Insiders reveal latest HECM counseling trends

In two separate sessions that touched on reverse mortgage counseling, industry insiders revealed emerging trends that shed light on what’s coming down the pipeline for HECM lenders.

At the National Reverse Mortgage Lenders Association’s annual meeting in San Diego on Monday, panelists from three different counseling agencies reported an uptick in borrowers interested in getting a proprietary reverse mortgage, a HECM for Purchase, or in refinancing their existing reverse mortgage.

The HECM counselors all agreed that interest in these products was the most notable trend they’ve witness as of late.

Jennifer Cosentini of Cambridge Credit Counseling said the influx of borrowers seeking counseling on proprietary reverse mortgage products – most of which have just come to market this year – has been sizable, with the average number jumping from 17 per month to 80 so far in October.

“The biggest trend we’ve seen would definitely be the proprietary reverse mortgages,” Cosentini said.

The counselors also said they’ve seen an uptick in needs-based borrowers, despite the fact that the Department of Housing and Urban Development has taken steps in recent years to curb this and reposition the product as more of a financial planning tool than one of last resort.

“Since the principal limit factor change, we’ve seen it actually come back a little bit more to the needs-based, which is pretty disappointing,” Cosentini said.

Mohan Lalwani, of Florida-based, said the uptick in borrowers who have a more immediate need for funds is related to the increase in those looking for a HECM-to-HECM refi.

“The borrowers who are coming for a refinance, it seems like a high percentage are needs-based,” Lalwani said.

His fellow panelists nodded in agreement.

John Olmstead, HUD’s senior housing program officer of the Office of Housing Counseling, presented stats in a separate panel featuring representatives from the agency, showing that of those borrowers who have sought reverse mortgage counseling so far this year, more than three-quarters moved on to origination.

Olmstead said that of the 61,258 reverse mortgage counseling certificates issued so far in 2018, 78% went on to origination.

By comparison, 2017 saw 103,960 certificates, but only had a 53% conversion rate.

Olmstead said 2017’s high number of counseling certificates likely reflects the number of borrowers who tried to get through origination before program changes reduced the amount of proceeds they could extract.

He also said that 2018’s lower number of issued certificates is probably a result of two factors: lenders instituted their own screening processes and fewer people now qualify for the loan.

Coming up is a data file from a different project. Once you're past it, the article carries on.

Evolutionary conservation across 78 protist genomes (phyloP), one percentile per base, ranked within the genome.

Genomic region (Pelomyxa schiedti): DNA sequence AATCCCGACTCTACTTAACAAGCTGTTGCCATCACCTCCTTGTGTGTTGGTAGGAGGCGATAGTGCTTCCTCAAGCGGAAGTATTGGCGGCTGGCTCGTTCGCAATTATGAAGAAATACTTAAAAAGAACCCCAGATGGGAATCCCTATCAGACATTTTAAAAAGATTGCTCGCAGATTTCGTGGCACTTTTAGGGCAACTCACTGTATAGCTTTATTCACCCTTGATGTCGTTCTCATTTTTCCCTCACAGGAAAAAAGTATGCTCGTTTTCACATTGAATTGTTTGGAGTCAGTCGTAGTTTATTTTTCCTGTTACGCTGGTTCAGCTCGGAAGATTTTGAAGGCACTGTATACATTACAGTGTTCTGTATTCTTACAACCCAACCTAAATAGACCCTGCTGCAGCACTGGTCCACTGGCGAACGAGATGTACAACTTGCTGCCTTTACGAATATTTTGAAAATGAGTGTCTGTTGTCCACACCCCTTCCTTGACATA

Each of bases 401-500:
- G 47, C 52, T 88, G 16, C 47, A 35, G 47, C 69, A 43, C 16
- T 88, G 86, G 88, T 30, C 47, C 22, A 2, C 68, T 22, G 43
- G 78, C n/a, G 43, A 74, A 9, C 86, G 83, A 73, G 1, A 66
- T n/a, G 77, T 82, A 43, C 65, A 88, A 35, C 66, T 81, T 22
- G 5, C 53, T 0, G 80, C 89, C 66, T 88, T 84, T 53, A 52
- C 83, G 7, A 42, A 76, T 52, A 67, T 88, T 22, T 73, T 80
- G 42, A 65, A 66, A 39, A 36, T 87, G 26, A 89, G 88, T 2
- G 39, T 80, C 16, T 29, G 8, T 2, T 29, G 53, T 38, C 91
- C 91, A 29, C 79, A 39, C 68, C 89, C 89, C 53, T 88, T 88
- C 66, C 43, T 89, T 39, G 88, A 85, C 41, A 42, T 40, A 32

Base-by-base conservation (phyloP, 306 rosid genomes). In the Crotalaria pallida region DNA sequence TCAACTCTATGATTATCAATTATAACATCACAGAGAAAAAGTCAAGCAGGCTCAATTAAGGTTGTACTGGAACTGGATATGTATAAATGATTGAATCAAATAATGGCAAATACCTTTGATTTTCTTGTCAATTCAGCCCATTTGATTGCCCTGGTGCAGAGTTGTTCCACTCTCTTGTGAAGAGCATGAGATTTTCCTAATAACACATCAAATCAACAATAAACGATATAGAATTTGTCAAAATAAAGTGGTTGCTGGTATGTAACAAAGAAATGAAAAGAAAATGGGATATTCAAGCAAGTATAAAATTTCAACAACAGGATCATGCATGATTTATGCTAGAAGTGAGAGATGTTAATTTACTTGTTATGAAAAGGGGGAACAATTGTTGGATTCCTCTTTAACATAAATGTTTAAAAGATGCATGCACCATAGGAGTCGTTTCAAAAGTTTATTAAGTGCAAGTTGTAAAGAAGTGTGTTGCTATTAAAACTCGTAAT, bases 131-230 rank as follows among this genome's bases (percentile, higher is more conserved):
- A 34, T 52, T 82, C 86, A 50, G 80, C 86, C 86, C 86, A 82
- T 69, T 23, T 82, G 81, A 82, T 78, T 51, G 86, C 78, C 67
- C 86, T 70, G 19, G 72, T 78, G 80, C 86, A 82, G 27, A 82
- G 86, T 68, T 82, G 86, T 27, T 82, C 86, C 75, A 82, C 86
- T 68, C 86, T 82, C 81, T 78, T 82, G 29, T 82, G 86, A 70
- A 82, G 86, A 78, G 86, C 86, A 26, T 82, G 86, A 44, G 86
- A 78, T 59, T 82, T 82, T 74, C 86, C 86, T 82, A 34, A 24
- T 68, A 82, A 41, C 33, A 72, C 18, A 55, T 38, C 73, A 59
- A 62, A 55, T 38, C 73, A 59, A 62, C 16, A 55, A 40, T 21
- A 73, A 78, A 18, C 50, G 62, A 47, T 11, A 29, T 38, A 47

But even though the number of certificates has declined, the higher conversion rate points to a sign of health, Olmstead said.

“With the conversion rate being higher, that means that a healthier client share is coming to counseling, and there’s a greater chance of the loan going forward on your end,” Olmstead said. “And, they are stronger clients, so there could be less issues down the road than our past portfolio.”

Olmstead also noted that while 270 agencies across the country provide HECM counseling, an average of 60% of the counseling is carried about by 10 agencies, and an average of 54% is completed by four.

Finally, he shared that most borrowers connect with a lender first and that 90% of HECM counseling is now done over the phone, but that that wasn’t a concern to HUD.

“What we’re most interested in is not whether it’s face-to-face or telephone or Skype or FaceTime,” he said. “What we’re interested in is that the counseling is complete and thorough.”

When talking about how to be complete and thorough with their clients, the counselors said during their panel that they sometimes take extra steps with those who are clearly needs-based.

Melinda Opperman of Springboard Nonprofit said she digs deeper into their long-term plans.

“So often, when we set up the counseling session, asking to have their adult children involved in the counseling session has helped,” Opperman said. “And really peeling that onion of ‘what are your plans?’ That helps set the tone.”

Cosentini agreed that bringing in family members can be helpful and that loan originators should set this into motion if they sense there could be some pushback from the family.

“If a loan originator knows this could be a little difficult for counseling, they need to bring in the family members and get them all prepared beforehand so they know what to expect.”

Finally, Opperman said it’s important that loan officers properly prepare their clients for the time commitment.

“Let them know to plan plenty of time to have the session, because we’re not going to rush the counseling session – it can take anywhere from 60 to 90 minutes,” Opperman said. “Telling them it could be 30 minutes is an error… It can’t be rushed.”

Article source:

Leave a Reply

WP2Social Auto Publish Powered By :
Bunk Beds